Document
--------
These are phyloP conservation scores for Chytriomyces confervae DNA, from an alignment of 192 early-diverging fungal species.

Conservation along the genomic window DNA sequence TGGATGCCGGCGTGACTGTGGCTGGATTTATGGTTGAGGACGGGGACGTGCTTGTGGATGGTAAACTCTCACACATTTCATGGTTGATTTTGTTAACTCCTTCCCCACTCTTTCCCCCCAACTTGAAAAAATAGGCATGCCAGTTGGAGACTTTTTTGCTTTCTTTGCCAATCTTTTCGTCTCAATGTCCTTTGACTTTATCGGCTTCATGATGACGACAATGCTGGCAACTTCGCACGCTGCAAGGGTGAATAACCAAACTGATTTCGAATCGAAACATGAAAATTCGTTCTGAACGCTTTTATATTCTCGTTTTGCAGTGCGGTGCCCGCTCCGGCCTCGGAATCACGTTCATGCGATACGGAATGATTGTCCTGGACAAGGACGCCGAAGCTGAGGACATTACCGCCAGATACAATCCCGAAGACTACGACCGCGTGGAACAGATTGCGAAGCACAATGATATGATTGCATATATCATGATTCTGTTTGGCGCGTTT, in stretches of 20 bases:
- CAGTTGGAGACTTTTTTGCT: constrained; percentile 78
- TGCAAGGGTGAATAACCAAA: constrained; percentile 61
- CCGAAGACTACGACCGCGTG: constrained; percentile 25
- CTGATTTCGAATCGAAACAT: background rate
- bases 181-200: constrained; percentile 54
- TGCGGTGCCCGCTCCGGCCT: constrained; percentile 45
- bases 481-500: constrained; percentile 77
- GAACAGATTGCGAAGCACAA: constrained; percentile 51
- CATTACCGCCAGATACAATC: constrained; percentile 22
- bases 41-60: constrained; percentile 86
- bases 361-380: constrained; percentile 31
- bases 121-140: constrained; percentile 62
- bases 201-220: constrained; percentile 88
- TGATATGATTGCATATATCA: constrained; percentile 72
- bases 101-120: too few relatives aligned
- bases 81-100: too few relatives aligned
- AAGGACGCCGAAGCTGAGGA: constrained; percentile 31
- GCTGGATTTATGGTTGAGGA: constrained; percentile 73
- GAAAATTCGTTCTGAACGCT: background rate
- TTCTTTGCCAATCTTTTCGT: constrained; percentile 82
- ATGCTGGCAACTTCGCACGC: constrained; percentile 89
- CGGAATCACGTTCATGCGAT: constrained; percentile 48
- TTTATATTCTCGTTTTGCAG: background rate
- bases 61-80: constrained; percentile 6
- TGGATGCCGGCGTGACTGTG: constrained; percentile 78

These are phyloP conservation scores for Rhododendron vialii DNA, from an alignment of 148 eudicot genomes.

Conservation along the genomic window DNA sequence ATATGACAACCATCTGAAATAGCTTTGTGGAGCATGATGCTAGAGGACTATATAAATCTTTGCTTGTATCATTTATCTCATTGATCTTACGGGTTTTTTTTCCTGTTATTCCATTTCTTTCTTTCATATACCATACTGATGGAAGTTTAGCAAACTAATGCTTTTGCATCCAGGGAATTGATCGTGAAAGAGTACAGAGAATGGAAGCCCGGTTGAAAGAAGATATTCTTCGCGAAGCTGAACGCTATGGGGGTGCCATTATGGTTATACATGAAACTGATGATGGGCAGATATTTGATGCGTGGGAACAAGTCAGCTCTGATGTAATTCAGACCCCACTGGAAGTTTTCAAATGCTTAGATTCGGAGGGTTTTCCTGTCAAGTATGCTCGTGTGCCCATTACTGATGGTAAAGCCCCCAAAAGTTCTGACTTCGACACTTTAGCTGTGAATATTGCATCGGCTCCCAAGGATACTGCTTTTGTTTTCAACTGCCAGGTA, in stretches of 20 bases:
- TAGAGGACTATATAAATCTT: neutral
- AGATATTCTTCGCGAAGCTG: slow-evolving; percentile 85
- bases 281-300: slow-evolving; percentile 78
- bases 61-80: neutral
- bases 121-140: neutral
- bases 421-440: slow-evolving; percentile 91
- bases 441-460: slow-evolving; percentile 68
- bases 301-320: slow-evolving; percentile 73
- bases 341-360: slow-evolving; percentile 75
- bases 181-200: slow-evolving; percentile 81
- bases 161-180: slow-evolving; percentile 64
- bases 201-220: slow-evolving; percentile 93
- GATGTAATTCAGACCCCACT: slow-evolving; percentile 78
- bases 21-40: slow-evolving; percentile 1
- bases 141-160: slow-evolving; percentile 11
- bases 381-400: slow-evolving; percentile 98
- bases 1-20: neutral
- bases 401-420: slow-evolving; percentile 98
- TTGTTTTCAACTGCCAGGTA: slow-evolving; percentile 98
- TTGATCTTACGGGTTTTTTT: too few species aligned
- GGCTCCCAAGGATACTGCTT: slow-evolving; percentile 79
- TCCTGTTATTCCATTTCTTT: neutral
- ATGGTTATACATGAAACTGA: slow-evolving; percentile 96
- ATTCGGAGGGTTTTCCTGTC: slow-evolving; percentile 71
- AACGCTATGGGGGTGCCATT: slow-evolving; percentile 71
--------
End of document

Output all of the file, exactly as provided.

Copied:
These are phyloP conservation scores for Chytriomyces confervae DNA, from an alignment of 192 early-diverging fungal species.

Conservation along the genomic window DNA sequence TGGATGCCGGCGTGACTGTGGCTGGATTTATGGTTGAGGACGGGGACGTGCTTGTGGATGGTAAACTCTCACACATTTCATGGTTGATTTTGTTAACTCCTTCCCCACTCTTTCCCCCCAACTTGAAAAAATAGGCATGCCAGTTGGAGACTTTTTTGCTTTCTTTGCCAATCTTTTCGTCTCAATGTCCTTTGACTTTATCGGCTTCATGATGACGACAATGCTGGCAACTTCGCACGCTGCAAGGGTGAATAACCAAACTGATTTCGAATCGAAACATGAAAATTCGTTCTGAACGCTTTTATATTCTCGTTTTGCAGTGCGGTGCCCGCTCCGGCCTCGGAATCACGTTCATGCGATACGGAATGATTGTCCTGGACAAGGACGCCGAAGCTGAGGACATTACCGCCAGATACAATCCCGAAGACTACGACCGCGTGGAACAGATTGCGAAGCACAATGATATGATTGCATATATCATGATTCTGTTTGGCGCGTTT, in stretches of 20 bases:
- CAGTTGGAGACTTTTTTGCT: constrained; percentile 78
- TGCAAGGGTGAATAACCAAA: constrained; percentile 61
- CCGAAGACTACGACCGCGTG: constrained; percentile 25
- CTGATTTCGAATCGAAACAT: background rate
- bases 181-200: constrained; percentile 54
- TGCGGTGCCCGCTCCGGCCT: constrained; percentile 45
- bases 481-500: constrained; percentile 77
- GAACAGATTGCGAAGCACAA: constrained; percentile 51
- CATTACCGCCAGATACAATC: constrained; percentile 22
- bases 41-60: constrained; percentile 86
- bases 361-380: constrained; percentile 31
- bases 121-140: constrained; percentile 62
- bases 201-220: constrained; percentile 88
- TGATATGATTGCATATATCA: constrained; percentile 72
- bases 101-120: too few relatives aligned
- bases 81-100: too few relatives aligned
- AAGGACGCCGAAGCTGAGGA: constrained; percentile 31
- GCTGGATTTATGGTTGAGGA: constrained; percentile 73
- GAAAATTCGTTCTGAACGCT: background rate
- TTCTTTGCCAATCTTTTCGT: constrained; percentile 82
- ATGCTGGCAACTTCGCACGC: constrained; percentile 89
- CGGAATCACGTTCATGCGAT: constrained; percentile 48
- TTTATATTCTCGTTTTGCAG: background rate
- bases 61-80: constrained; percentile 6
- TGGATGCCGGCGTGACTGTG: constrained; percentile 78

These are phyloP conservation scores for Rhododendron vialii DNA, from an alignment of 148 eudicot genomes.

Conservation along the genomic window DNA sequence ATATGACAACCATCTGAAATAGCTTTGTGGAGCATGATGCTAGAGGACTATATAAATCTTTGCTTGTATCATTTATCTCATTGATCTTACGGGTTTTTTTTCCTGTTATTCCATTTCTTTCTTTCATATACCATACTGATGGAAGTTTAGCAAACTAATGCTTTTGCATCCAGGGAATTGATCGTGAAAGAGTACAGAGAATGGAAGCCCGGTTGAAAGAAGATATTCTTCGCGAAGCTGAACGCTATGGGGGTGCCATTATGGTTATACATGAAACTGATGATGGGCAGATATTTGATGCGTGGGAACAAGTCAGCTCTGATGTAATTCAGACCCCACTGGAAGTTTTCAAATGCTTAGATTCGGAGGGTTTTCCTGTCAAGTATGCTCGTGTGCCCATTACTGATGGTAAAGCCCCCAAAAGTTCTGACTTCGACACTTTAGCTGTGAATATTGCATCGGCTCCCAAGGATACTGCTTTTGTTTTCAACTGCCAGGTA, in stretches of 20 bases:
- TAGAGGACTATATAAATCTT: neutral
- AGATATTCTTCGCGAAGCTG: slow-evolving; percentile 85
- bases 281-300: slow-evolving; percentile 78
- bases 61-80: neutral
- bases 121-140: neutral
- bases 421-440: slow-evolving; percentile 91
- bases 441-460: slow-evolving; percentile 68
- bases 301-320: slow-evolving; percentile 73
- bases 341-360: slow-evolving; percentile 75
- bases 181-200: slow-evolving; percentile 81
- bases 161-180: slow-evolving; percentile 64
- bases 201-220: slow-evolving; percentile 93
- GATGTAATTCAGACCCCACT: slow-evolving; percentile 78
- bases 21-40: slow-evolving; percentile 1
- bases 141-160: slow-evolving; percentile 11
- bases 381-400: slow-evolving; percentile 98
- bases 1-20: neutral
- bases 401-420: slow-evolving; percentile 98
- TTGTTTTCAACTGCCAGGTA: slow-evolving; percentile 98
- TTGATCTTACGGGTTTTTTT: too few species aligned
- GGCTCCCAAGGATACTGCTT: slow-evolving; percentile 79
- TCCTGTTATTCCATTTCTTT: neutral
- ATGGTTATACATGAAACTGA: slow-evolving; percentile 96
- ATTCGGAGGGTTTTCCTGTC: slow-evolving; percentile 71
- AACGCTATGGGGGTGCCATT: slow-evolving; percentile 71